When it comes to the widely contested transgender issue, Loyola, an institution priding itself on diversity, inclusiveness and acceptance, is putting its money where its mouth is and working toward accommodation and protection for its transgender students.
Over the last year, Loyola has made several small, yet significant changes in its operations, from an increase in gender neutral restrooms around campus to working case-by-case in offering the best housing situations for transgender students.
Through the Office of Student Involvement, Krewe Leaders and health advocates undergo intensive “Q Advocate” training, which educates on long and short term strategies to be a resource for the
Through the Office of Student Records, transgender students also have the ability to report their preferred names into Loyola’s records so faculty and staff can be conscious of those in transition.
Loyola is not the first university to offer such resources, but with many schools that have yet to adopt these positive changes, it is clear that the Jesuit value of Cura personalis is being both practiced and preached.
As an institution, these are the beginning steps toward inclusivity and destigmitization of the LGBT community, a goal that can only be achieved when the issue is on
As a student body, however, Loyola does little to match this effort.
Instead, the Loyola community mirrors the rest of the country in its treatment of transgender men and women: an unfortunate majority of people seeking to ignore rather than to understand.
Gender fluidity and the gender spectrum are concepts that few people want to talk about and even fewer want to think about.
Like with the rest of the country, those at Loyola who are educated and receptive of these concepts know who they are.
Generally, however, for the majority of people, thinking about the idea that a gender binary might not be accurate — the most basic historical, cultural, social concept of “one man, one woman” — is more than they care to handle.
The reality of the gender spectrum challenges peoples’ entire understanding of the world. This challenge, as history has shown time and time again, has led to the commonplace deaths of those who fall under the LGBT umbrella, both in extremely conservative countries and the United States alike.
As the U.S. continues to warm to the “L,” “G” and “B” parts of the community, who at least conform to the sex-gender binary, the “T” has yet to receive such consolation.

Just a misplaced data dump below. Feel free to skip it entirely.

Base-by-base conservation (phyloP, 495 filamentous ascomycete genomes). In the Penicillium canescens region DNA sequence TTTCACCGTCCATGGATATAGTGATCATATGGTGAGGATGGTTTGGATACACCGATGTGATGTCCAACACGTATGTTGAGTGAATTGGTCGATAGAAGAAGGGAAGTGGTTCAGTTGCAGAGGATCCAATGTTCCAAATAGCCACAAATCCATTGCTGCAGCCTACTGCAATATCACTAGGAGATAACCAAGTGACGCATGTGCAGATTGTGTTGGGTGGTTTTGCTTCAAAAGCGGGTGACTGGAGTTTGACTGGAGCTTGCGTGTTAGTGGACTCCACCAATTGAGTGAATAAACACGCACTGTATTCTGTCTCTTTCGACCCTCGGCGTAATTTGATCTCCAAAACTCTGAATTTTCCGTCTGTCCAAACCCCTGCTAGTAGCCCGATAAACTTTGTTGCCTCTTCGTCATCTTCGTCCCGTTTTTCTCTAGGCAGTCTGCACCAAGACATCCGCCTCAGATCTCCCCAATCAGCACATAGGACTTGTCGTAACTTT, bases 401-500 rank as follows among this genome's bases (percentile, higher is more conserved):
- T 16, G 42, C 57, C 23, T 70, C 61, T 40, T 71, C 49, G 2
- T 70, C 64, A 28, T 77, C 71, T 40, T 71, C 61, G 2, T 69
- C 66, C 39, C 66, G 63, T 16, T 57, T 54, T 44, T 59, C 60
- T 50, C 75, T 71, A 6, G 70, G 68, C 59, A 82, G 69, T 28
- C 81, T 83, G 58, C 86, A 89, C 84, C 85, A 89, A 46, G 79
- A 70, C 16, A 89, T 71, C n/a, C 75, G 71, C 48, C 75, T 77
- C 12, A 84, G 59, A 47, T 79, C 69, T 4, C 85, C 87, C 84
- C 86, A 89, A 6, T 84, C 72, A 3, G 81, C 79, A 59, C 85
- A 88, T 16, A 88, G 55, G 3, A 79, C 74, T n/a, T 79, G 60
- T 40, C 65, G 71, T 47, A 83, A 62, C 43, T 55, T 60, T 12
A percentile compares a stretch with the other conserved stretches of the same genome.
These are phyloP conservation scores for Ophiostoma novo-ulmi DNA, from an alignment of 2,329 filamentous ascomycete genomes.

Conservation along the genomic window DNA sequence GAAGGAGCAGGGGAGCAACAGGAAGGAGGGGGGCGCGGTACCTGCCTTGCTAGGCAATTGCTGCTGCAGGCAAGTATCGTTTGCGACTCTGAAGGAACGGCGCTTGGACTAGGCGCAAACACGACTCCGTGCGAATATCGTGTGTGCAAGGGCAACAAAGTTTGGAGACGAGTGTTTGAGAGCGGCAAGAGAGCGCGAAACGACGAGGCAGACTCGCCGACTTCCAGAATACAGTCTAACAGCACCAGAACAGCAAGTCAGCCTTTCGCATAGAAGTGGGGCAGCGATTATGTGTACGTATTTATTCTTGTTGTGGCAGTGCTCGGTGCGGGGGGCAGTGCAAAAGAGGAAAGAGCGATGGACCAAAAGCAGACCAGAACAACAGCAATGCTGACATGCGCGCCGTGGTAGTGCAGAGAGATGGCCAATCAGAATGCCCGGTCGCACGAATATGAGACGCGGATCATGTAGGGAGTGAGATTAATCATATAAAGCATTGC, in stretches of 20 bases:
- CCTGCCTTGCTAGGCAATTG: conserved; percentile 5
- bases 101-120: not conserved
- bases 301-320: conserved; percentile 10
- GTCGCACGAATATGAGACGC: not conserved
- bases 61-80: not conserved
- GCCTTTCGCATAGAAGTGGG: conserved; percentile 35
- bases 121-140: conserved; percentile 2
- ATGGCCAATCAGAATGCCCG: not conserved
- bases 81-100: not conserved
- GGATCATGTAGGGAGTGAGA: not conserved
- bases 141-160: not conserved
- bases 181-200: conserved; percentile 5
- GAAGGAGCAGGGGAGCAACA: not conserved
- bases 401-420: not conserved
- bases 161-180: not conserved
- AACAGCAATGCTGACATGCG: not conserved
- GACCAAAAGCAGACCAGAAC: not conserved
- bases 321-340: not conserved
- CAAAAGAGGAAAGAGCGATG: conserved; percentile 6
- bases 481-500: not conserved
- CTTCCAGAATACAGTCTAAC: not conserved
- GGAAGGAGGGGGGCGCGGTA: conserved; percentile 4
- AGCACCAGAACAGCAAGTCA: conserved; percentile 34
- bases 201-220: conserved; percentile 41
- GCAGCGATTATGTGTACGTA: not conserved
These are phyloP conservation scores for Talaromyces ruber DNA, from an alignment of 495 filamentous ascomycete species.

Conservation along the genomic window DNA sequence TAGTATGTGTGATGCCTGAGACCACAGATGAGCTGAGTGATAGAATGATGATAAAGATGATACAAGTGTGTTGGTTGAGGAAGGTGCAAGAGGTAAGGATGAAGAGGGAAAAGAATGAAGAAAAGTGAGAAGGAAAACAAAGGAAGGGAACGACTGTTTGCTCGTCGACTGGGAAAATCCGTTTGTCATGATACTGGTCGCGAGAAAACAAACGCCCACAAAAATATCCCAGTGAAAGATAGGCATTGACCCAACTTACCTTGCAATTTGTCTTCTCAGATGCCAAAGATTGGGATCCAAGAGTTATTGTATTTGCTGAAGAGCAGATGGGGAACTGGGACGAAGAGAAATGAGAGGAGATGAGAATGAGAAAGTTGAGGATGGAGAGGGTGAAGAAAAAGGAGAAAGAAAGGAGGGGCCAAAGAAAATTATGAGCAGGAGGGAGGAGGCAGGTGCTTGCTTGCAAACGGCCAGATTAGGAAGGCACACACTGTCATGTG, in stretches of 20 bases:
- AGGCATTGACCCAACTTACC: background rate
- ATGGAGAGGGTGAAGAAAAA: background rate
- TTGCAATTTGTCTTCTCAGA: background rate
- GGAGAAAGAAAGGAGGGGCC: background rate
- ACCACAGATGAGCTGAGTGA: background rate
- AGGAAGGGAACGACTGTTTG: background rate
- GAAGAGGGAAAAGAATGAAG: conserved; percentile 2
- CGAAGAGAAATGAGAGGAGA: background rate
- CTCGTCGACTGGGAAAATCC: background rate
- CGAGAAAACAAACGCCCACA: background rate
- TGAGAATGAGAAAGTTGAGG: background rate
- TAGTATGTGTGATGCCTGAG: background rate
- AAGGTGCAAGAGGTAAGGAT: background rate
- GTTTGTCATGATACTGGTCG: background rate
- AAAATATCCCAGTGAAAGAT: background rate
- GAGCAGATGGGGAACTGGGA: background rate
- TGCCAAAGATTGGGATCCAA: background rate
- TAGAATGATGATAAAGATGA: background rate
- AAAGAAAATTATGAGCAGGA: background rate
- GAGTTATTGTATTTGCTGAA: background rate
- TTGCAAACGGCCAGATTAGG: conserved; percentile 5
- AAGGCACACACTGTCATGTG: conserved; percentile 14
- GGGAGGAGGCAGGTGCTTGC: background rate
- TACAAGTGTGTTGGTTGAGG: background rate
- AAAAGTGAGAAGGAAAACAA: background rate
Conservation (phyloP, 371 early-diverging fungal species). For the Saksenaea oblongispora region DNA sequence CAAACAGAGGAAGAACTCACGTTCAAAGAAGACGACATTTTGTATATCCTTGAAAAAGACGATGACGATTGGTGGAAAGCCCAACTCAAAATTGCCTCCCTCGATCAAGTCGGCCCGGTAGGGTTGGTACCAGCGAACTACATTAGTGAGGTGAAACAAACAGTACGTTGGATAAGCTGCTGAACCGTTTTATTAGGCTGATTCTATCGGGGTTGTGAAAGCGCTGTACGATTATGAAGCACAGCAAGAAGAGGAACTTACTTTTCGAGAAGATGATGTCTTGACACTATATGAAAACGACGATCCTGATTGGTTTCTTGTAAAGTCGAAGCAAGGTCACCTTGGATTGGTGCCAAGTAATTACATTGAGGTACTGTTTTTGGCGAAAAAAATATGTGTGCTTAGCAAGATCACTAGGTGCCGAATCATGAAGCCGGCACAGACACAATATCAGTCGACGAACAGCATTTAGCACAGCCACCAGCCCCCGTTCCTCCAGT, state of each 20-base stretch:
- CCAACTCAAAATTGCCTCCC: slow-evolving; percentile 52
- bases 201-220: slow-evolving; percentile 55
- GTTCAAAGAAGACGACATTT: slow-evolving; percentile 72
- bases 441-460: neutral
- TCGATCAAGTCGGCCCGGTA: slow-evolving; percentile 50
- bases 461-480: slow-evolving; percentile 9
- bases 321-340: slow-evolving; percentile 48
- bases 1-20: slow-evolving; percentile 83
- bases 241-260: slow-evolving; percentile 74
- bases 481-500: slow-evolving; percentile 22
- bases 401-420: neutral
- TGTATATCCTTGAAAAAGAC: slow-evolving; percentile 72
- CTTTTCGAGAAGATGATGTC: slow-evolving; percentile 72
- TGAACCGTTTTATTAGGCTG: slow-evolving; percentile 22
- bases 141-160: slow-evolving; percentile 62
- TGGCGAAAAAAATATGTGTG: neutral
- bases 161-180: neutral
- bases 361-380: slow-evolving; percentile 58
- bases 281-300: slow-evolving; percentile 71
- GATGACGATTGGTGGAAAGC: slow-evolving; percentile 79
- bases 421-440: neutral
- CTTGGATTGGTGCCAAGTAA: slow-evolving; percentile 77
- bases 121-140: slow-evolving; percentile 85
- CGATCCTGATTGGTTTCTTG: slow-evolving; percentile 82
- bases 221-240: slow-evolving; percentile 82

The American Psychiatric Association declassified homosexuality as a mental disorder in 1973; “gender identity disorder,” today known as Gender Dysphoria, was declassified in 2012.
Regardless of philosophical or religious beliefs, the fact is that the latest, widely corroborated study found that 41 percent of transgender and gender nonconforming people attempt suicide in the United States — two out of every five.
Analyzing this and similar studies, experts have tracked the effects of discrimination on transgender people. From being rejected by their family or community to homelessness and poverty, the more discriminatory factors a transgender person faces, the higher chance of suicide.
However, when transgender and gender nonconforming children and teens are supported rather than pushed away, the likelihood of suicide plummets.
Transgender people are discriminated against for the way they are born, misguidedly told that they are mentally ill, told they need institutionalization or are ignored
Not only do these citizens receive almost no protection under the law from discrimination, when they are simply ignored as an alternative to hated, their very existence is invalidated.
They become invisible, further fueling the cycle of incredibly high homelessness and suicide rates for transgender people.
At best, transgender people benefit from the cultural shift that has allowed for the rest of the LGBT community to strive toward equality in this country. This shift in public acceptance is what has led to the increasing number of transgender people coming out at early ages.
This is not fake. Transgender people are not simply confused or “riding a trend.” This is a comprehensive understanding of human neuropsychology, built on thousands of years of scientific discovery.
There is an overwhelming consensus in the medical community that gender identity is most often established during early childhood, by age four or five. When this is not the case, it happens during adolescence, when sexual identity is formed as well.
More often than many would care to realize, these identities are not congruent with the acceptable male-female status-quo.
Gender is a spectrum, full of different identities than the manly man and feminine woman. Working to destigmatize this concept will be a multi-generational effort, and Loyola’s actions to accommodate transgender people — students at risk simply because they fell on this spectrum a certain way — are integral in laying the foundations
What’s more, though, is that the Loyola community opens its eyes to our fellow humans.
Transgender men and women are pioneers battling on all fronts, and they do not deserve the hate or invisibility they experience — espeically from good people who are too caught up in their own perspective to live empathetically.
These are people. These are neighbors and classmates and co-workers who will already struggle with more hate than anyone deserves in a lifetime.
As Loyola-educated adults, we cannot allow ourselves to fuel this cycle.